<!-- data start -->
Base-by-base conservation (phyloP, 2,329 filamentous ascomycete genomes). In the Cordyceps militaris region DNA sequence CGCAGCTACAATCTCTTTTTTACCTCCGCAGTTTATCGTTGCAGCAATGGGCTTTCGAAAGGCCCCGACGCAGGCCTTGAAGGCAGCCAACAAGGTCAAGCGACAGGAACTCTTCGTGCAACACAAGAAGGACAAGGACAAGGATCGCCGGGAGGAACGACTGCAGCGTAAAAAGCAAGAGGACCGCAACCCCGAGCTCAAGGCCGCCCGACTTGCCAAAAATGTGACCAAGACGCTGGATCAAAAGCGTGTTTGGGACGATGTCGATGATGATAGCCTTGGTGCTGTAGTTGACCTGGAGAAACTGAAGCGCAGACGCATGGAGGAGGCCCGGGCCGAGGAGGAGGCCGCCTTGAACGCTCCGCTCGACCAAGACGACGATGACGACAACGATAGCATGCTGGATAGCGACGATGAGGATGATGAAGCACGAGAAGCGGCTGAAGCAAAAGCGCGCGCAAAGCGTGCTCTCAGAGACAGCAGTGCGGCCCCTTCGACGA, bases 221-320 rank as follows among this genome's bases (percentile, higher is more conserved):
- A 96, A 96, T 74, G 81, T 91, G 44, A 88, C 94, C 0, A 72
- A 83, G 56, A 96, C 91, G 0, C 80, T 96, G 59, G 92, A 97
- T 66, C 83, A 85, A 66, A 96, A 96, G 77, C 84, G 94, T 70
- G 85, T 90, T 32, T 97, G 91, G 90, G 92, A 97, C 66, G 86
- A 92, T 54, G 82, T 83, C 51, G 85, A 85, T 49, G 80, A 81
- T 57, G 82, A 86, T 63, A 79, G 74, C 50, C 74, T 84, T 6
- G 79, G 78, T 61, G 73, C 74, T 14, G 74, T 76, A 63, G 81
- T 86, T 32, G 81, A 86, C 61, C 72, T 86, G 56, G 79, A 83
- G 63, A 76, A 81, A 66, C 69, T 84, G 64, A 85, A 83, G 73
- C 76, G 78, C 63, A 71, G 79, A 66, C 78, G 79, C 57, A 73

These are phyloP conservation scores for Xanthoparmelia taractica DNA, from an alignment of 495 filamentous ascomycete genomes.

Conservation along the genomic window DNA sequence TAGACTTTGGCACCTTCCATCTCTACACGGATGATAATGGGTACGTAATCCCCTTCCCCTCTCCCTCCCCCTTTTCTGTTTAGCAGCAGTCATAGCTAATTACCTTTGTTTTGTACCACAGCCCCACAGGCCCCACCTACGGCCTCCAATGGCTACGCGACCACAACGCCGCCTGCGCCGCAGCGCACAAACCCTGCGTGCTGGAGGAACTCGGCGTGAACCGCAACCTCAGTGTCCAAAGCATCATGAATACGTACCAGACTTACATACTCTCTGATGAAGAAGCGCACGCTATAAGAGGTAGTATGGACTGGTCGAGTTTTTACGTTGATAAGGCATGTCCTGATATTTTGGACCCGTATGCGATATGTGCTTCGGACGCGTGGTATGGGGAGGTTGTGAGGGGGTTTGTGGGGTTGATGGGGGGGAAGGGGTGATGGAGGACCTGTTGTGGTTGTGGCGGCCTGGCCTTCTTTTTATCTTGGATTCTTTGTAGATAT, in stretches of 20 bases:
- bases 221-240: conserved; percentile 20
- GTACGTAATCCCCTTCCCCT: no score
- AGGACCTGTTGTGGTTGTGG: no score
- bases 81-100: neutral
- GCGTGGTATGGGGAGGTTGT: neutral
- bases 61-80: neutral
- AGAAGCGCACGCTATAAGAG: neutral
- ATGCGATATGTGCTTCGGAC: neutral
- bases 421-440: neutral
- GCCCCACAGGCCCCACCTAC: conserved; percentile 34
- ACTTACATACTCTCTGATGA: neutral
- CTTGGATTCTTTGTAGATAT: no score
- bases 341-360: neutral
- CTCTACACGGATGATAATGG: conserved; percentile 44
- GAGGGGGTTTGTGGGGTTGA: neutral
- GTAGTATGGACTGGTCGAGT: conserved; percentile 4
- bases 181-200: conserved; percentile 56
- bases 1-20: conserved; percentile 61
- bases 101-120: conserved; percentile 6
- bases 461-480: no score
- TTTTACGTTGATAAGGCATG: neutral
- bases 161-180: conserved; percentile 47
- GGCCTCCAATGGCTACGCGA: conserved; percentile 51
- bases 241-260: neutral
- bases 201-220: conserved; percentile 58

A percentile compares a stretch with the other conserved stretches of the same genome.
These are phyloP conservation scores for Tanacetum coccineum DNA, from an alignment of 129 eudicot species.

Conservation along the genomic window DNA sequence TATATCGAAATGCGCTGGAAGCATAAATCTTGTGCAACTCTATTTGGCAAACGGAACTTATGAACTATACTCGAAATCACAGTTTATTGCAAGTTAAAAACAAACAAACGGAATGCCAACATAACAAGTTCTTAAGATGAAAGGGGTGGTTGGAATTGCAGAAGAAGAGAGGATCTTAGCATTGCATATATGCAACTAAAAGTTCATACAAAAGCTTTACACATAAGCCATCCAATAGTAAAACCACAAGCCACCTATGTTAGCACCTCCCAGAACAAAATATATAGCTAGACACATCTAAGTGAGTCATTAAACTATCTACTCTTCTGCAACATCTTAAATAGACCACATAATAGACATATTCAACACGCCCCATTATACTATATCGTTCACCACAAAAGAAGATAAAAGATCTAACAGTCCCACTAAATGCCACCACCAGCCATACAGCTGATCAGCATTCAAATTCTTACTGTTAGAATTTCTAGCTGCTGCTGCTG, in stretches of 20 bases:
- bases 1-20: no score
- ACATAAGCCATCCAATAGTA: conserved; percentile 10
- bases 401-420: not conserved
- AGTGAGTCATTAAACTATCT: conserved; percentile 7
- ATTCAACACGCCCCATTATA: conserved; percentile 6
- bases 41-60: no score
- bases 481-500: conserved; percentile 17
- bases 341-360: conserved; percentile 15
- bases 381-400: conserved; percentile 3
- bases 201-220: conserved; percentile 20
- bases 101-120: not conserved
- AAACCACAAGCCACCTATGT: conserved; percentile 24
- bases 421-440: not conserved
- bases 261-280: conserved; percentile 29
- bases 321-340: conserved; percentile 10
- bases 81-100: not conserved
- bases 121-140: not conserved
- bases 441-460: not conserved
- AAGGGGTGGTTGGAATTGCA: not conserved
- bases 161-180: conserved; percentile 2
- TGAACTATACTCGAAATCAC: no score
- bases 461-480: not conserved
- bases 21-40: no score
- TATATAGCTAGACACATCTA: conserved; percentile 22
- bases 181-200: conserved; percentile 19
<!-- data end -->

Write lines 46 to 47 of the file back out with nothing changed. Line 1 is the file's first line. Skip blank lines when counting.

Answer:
- ATTCAACACGCCCCATTATA: conserved; percentile 6
- bases 41-60: no score